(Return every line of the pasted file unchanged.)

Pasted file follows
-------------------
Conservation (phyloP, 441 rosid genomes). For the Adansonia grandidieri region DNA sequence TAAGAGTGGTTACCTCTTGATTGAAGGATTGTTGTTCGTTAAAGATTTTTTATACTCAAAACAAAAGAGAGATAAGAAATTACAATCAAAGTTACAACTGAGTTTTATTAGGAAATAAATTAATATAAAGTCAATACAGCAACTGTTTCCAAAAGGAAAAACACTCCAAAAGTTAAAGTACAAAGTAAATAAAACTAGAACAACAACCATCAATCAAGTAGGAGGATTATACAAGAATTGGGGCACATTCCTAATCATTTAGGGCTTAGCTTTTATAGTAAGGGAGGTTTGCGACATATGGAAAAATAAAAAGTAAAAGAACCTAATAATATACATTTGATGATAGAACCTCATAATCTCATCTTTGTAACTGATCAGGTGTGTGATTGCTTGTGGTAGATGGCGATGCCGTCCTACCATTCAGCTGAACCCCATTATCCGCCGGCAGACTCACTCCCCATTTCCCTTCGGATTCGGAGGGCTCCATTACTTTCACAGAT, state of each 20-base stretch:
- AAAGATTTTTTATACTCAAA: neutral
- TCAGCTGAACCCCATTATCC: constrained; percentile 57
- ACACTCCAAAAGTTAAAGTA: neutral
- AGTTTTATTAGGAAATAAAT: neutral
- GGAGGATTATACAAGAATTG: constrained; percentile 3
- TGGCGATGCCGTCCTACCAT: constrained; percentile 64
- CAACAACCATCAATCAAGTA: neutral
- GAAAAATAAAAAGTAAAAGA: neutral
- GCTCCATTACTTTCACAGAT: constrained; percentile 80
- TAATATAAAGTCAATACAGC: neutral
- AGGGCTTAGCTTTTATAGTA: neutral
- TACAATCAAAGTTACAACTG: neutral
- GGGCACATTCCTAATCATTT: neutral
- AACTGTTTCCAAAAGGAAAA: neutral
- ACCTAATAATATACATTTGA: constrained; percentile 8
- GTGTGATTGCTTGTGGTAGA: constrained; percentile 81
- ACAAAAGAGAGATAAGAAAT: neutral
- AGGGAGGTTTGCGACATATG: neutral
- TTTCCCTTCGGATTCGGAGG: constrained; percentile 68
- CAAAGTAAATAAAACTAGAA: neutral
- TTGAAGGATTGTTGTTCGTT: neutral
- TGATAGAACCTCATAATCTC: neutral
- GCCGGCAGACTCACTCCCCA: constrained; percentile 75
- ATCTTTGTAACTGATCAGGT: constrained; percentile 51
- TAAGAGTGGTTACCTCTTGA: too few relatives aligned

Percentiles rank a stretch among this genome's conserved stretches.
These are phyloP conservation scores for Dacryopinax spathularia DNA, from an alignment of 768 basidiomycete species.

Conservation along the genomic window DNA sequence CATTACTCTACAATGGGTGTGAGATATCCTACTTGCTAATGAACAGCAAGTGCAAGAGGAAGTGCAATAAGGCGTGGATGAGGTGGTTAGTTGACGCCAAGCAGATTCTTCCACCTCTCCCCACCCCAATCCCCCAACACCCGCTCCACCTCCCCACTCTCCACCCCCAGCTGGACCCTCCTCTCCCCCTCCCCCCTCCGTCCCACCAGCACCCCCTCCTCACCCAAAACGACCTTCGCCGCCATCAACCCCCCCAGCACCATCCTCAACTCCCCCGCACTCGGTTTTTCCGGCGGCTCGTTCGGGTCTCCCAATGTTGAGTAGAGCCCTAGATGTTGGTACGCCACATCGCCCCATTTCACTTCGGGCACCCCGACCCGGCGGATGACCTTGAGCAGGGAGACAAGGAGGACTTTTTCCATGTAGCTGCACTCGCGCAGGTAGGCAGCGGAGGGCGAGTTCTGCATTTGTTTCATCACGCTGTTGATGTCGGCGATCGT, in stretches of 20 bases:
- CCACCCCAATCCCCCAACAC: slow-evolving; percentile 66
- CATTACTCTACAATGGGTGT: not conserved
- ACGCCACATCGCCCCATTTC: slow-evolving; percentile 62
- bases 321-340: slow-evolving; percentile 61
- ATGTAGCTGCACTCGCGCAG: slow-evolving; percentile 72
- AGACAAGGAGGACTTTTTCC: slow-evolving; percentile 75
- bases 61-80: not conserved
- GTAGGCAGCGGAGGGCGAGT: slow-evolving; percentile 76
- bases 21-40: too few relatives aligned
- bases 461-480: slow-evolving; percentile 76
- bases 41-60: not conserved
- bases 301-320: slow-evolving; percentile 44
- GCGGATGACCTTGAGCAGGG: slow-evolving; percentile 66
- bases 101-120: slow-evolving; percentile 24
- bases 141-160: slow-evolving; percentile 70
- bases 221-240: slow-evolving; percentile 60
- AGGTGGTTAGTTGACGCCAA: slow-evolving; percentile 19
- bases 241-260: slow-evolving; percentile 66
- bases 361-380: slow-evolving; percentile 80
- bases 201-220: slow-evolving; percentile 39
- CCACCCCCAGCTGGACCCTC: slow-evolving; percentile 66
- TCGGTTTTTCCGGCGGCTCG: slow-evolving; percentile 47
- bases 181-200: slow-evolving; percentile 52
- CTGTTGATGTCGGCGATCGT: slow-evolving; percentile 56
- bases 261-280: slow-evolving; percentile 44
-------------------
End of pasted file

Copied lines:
Conservation (phyloP, 441 rosid genomes). For the Adansonia grandidieri region DNA sequence TAAGAGTGGTTACCTCTTGATTGAAGGATTGTTGTTCGTTAAAGATTTTTTATACTCAAAACAAAAGAGAGATAAGAAATTACAATCAAAGTTACAACTGAGTTTTATTAGGAAATAAATTAATATAAAGTCAATACAGCAACTGTTTCCAAAAGGAAAAACACTCCAAAAGTTAAAGTACAAAGTAAATAAAACTAGAACAACAACCATCAATCAAGTAGGAGGATTATACAAGAATTGGGGCACATTCCTAATCATTTAGGGCTTAGCTTTTATAGTAAGGGAGGTTTGCGACATATGGAAAAATAAAAAGTAAAAGAACCTAATAATATACATTTGATGATAGAACCTCATAATCTCATCTTTGTAACTGATCAGGTGTGTGATTGCTTGTGGTAGATGGCGATGCCGTCCTACCATTCAGCTGAACCCCATTATCCGCCGGCAGACTCACTCCCCATTTCCCTTCGGATTCGGAGGGCTCCATTACTTTCACAGAT, state of each 20-base stretch:
- AAAGATTTTTTATACTCAAA: neutral
- TCAGCTGAACCCCATTATCC: constrained; percentile 57
- ACACTCCAAAAGTTAAAGTA: neutral
- AGTTTTATTAGGAAATAAAT: neutral
- GGAGGATTATACAAGAATTG: constrained; percentile 3
- TGGCGATGCCGTCCTACCAT: constrained; percentile 64
- CAACAACCATCAATCAAGTA: neutral
- GAAAAATAAAAAGTAAAAGA: neutral
- GCTCCATTACTTTCACAGAT: constrained; percentile 80
- TAATATAAAGTCAATACAGC: neutral
- AGGGCTTAGCTTTTATAGTA: neutral
- TACAATCAAAGTTACAACTG: neutral
- GGGCACATTCCTAATCATTT: neutral
- AACTGTTTCCAAAAGGAAAA: neutral
- ACCTAATAATATACATTTGA: constrained; percentile 8
- GTGTGATTGCTTGTGGTAGA: constrained; percentile 81
- ACAAAAGAGAGATAAGAAAT: neutral
- AGGGAGGTTTGCGACATATG: neutral
- TTTCCCTTCGGATTCGGAGG: constrained; percentile 68
- CAAAGTAAATAAAACTAGAA: neutral
- TTGAAGGATTGTTGTTCGTT: neutral
- TGATAGAACCTCATAATCTC: neutral
- GCCGGCAGACTCACTCCCCA: constrained; percentile 75
- ATCTTTGTAACTGATCAGGT: constrained; percentile 51
- TAAGAGTGGTTACCTCTTGA: too few relatives aligned

Percentiles rank a stretch among this genome's conserved stretches.
These are phyloP conservation scores for Dacryopinax spathularia DNA, from an alignment of 768 basidiomycete species.

Conservation along the genomic window DNA sequence CATTACTCTACAATGGGTGTGAGATATCCTACTTGCTAATGAACAGCAAGTGCAAGAGGAAGTGCAATAAGGCGTGGATGAGGTGGTTAGTTGACGCCAAGCAGATTCTTCCACCTCTCCCCACCCCAATCCCCCAACACCCGCTCCACCTCCCCACTCTCCACCCCCAGCTGGACCCTCCTCTCCCCCTCCCCCCTCCGTCCCACCAGCACCCCCTCCTCACCCAAAACGACCTTCGCCGCCATCAACCCCCCCAGCACCATCCTCAACTCCCCCGCACTCGGTTTTTCCGGCGGCTCGTTCGGGTCTCCCAATGTTGAGTAGAGCCCTAGATGTTGGTACGCCACATCGCCCCATTTCACTTCGGGCACCCCGACCCGGCGGATGACCTTGAGCAGGGAGACAAGGAGGACTTTTTCCATGTAGCTGCACTCGCGCAGGTAGGCAGCGGAGGGCGAGTTCTGCATTTGTTTCATCACGCTGTTGATGTCGGCGATCGT, in stretches of 20 bases:
- CCACCCCAATCCCCCAACAC: slow-evolving; percentile 66
- CATTACTCTACAATGGGTGT: not conserved
- ACGCCACATCGCCCCATTTC: slow-evolving; percentile 62
- bases 321-340: slow-evolving; percentile 61
- ATGTAGCTGCACTCGCGCAG: slow-evolving; percentile 72
- AGACAAGGAGGACTTTTTCC: slow-evolving; percentile 75
- bases 61-80: not conserved
- GTAGGCAGCGGAGGGCGAGT: slow-evolving; percentile 76
- bases 21-40: too few relatives aligned
- bases 461-480: slow-evolving; percentile 76
- bases 41-60: not conserved
- bases 301-320: slow-evolving; percentile 44
- GCGGATGACCTTGAGCAGGG: slow-evolving; percentile 66
- bases 101-120: slow-evolving; percentile 24
- bases 141-160: slow-evolving; percentile 70
- bases 221-240: slow-evolving; percentile 60
- AGGTGGTTAGTTGACGCCAA: slow-evolving; percentile 19
- bases 241-260: slow-evolving; percentile 66
- bases 361-380: slow-evolving; percentile 80
- bases 201-220: slow-evolving; percentile 39
- CCACCCCCAGCTGGACCCTC: slow-evolving; percentile 66
- TCGGTTTTTCCGGCGGCTCG: slow-evolving; percentile 47
- bases 181-200: slow-evolving; percentile 52
- CTGTTGATGTCGGCGATCGT: slow-evolving; percentile 56
- bases 261-280: slow-evolving; percentile 44